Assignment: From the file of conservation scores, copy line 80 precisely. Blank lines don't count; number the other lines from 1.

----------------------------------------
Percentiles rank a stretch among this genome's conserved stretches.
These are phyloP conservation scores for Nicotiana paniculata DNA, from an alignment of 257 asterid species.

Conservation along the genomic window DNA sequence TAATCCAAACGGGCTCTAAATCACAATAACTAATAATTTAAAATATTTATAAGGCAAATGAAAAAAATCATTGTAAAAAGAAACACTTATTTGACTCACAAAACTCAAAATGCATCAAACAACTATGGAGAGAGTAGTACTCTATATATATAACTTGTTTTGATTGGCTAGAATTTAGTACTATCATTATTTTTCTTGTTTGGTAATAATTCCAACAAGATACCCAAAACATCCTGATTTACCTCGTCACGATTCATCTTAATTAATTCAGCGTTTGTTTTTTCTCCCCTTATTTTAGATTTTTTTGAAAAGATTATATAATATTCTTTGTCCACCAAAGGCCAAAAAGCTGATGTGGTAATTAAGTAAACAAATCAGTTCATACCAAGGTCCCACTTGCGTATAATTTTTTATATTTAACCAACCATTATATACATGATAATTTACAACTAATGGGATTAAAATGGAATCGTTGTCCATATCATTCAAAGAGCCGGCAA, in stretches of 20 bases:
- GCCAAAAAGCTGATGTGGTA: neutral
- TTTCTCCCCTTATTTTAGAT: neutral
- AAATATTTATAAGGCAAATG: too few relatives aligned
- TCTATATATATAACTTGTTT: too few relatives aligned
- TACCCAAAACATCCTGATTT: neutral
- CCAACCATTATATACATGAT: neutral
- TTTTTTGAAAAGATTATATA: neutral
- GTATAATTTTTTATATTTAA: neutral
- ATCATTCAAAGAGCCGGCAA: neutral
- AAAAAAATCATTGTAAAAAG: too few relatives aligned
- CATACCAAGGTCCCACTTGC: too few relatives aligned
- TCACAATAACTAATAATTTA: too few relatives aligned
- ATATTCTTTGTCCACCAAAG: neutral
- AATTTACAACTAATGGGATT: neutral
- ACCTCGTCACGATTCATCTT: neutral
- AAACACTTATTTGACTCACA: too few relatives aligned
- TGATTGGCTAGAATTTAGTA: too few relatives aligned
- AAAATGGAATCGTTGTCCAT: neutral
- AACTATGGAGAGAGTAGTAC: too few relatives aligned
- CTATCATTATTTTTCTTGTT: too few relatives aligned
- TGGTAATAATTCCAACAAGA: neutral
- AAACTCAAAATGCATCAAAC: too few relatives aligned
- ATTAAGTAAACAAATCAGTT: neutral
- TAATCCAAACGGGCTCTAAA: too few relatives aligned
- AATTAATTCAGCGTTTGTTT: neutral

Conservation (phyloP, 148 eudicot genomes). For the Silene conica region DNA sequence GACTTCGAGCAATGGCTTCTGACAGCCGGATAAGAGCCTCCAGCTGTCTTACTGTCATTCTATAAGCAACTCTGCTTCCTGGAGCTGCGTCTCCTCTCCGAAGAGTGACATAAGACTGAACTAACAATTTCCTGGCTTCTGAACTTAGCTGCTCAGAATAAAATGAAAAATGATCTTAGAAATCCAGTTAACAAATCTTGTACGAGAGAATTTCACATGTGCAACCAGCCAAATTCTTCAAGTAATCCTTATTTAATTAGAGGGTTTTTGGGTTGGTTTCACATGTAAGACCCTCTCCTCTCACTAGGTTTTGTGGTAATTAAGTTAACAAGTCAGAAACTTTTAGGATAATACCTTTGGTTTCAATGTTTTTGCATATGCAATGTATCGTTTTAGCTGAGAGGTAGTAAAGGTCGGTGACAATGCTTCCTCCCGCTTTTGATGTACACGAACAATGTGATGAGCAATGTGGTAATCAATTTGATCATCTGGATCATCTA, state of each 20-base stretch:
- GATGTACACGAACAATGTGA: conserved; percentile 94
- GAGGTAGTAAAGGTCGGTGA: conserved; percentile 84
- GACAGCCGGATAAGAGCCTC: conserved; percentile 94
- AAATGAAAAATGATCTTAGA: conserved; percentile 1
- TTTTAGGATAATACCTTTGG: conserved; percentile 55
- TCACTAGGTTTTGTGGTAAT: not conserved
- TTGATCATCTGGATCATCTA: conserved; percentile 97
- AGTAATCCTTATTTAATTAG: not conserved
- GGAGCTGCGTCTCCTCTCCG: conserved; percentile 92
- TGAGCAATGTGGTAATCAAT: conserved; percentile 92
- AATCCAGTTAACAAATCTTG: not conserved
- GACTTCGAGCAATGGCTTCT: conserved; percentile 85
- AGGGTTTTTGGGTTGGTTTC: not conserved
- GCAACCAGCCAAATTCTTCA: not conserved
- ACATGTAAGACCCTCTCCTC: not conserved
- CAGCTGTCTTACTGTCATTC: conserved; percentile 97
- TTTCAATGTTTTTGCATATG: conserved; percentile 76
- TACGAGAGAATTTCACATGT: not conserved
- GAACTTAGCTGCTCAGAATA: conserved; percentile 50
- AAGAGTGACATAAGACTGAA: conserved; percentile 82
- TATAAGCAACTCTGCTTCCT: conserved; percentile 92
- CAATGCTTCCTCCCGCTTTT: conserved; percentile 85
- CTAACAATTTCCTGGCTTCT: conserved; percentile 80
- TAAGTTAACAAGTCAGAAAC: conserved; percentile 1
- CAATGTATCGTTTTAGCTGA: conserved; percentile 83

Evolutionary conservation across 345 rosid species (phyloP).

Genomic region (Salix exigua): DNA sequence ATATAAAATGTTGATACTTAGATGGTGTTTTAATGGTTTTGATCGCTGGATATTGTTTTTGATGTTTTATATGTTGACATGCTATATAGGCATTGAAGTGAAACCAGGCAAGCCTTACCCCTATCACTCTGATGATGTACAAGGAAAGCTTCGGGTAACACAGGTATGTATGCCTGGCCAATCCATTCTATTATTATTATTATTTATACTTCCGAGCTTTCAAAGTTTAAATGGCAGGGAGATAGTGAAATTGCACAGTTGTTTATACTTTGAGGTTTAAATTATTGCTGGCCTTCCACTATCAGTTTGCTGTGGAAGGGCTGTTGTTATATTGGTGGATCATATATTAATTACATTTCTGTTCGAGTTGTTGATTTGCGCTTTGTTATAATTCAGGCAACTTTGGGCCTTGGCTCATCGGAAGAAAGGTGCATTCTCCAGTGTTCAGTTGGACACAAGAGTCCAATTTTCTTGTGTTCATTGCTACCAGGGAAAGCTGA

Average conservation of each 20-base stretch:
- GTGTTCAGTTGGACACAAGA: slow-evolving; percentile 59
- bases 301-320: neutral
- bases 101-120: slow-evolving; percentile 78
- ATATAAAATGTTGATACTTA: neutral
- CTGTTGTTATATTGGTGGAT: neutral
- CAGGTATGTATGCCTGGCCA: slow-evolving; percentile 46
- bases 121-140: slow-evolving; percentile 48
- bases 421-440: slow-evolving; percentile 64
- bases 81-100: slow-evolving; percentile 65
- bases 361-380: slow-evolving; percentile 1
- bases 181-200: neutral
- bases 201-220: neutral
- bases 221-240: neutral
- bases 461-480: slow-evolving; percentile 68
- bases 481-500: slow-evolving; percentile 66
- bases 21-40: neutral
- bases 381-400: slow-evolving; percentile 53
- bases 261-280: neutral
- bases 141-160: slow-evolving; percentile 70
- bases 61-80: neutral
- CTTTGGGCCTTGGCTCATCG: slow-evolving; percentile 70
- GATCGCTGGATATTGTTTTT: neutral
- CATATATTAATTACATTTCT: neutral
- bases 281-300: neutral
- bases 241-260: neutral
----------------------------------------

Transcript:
- CATATATTAATTACATTTCT: neutral